Yet, after almost two decades of blanking out the noise, are the walls closing in on the Glazers?
“Love United, Hate Glazer”
At Manchester City, there is a banner at the Etihad Stadium thanking owner Sheikh Mansour bin Zayed al Nahyan for his investment in the club. Until Roman Abramovich was forced to sell his controlling stake in Chelsea earlier this year as a result of sanctions imposed on the Russian oligarch due to his connections to Vladimir Putin, a similar tribute to the “Roman Empire” was draped across one stand at Stamford Bridge.
In and around Old Trafford, walls, seats, lampposts — essentially anything that doesn’t move — are plastered with stickers bearing the simple slogan, “Love United Hate Glazer.”
At the time of the Glazers’ takeover, organised groups like Shareholders United attempted to block the sale, warning of the club being used as a lucrative cash cow to help fund the Glazers’ U.S.-based business empire, which included shopping malls across 20 states and the NFL’s Tampa Bay Buccaneers. Many fans vowed to never step foot inside Old Trafford to watch United again while under Glazer ownership; some even left to set up the supporter-backed club FC United of Manchester, which now plays in the seventh tier of English football.
It was a hostile takeover, too, with the Glazers slowly buying up shares, despite public misgivings from the United board. David Gill, the chief executive who would go on to retain his position under the Glazers until 2013, warned that “debt is the road to ruin and Manchester United will never go down that road,” but by May 2005, the Glazers won control of the club after securing the 28.7% stake of Irish racing tycoons, JP McManus and John Magnier.
There are no positive tributes in and around Old Trafford to United’s owners who, despite Joel Glazer promising in 2005 that the family would “day in, day out, reach out to supporters,” said nothing publicly to the fans until apologising for their involvement in the failed European Super League plans in 2021. They are largely absentee-owners, rarely attending games, with Joel overseeing club business in his role as co-chairman from his office in Washington D.C.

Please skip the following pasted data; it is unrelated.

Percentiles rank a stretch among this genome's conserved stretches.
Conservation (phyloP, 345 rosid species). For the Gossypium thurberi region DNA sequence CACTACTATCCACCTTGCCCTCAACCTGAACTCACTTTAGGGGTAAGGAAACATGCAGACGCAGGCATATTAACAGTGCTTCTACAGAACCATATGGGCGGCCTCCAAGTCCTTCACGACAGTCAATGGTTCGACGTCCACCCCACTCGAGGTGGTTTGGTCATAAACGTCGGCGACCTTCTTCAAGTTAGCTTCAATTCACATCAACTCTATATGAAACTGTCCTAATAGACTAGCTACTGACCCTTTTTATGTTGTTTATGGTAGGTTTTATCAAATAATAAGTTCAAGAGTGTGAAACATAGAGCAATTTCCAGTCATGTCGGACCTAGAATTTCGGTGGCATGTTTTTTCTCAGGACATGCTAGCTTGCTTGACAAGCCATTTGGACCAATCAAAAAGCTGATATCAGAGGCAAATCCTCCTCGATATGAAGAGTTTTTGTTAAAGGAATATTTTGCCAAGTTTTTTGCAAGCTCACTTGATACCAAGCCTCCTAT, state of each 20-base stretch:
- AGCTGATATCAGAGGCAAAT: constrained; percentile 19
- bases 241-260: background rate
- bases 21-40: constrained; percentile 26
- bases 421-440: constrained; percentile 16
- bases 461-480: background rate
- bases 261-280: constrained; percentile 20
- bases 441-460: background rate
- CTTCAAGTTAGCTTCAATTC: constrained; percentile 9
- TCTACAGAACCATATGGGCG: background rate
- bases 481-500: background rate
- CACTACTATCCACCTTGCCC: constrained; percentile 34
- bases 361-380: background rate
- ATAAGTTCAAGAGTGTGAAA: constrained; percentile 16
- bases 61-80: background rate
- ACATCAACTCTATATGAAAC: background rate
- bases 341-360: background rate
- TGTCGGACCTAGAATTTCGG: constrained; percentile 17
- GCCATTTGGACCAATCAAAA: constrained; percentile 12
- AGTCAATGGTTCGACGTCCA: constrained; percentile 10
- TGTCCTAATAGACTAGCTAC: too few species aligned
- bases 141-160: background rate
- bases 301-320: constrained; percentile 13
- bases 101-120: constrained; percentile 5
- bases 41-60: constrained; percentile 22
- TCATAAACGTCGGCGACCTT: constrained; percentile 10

But to those unfamiliar with the backstory, United fans’ opposition to the Glazers can seem bewildering. Since being taken over by the Glazers, only Chelsea (18) and City (14) have won more major trophies than United (13) in England. The Glazer haul includes 5 Premier League titles and a Champions League win in 2008, plus two losing finals, both against Barcelona, in 2009 and 2011.
They have spent £1.7 billion on new players since 2005, including star names such as Cristiano Ronaldo, Paul Pogba, Angel di Maria, as well as highly paid free transfers like Zlatan Ibrahimovic, Edinson Cavani and Alexis Sanchez. This summer alone, United have spent £210m on new players — their biggest single transfer window outlay under the Glazers — with Antony arriving from Ajax for a fee of £84.9m.
And under the Glazers, United’s commercial earnings have almost trebled, from an initial £210m per year in 2006 to a high of £615m in 2019.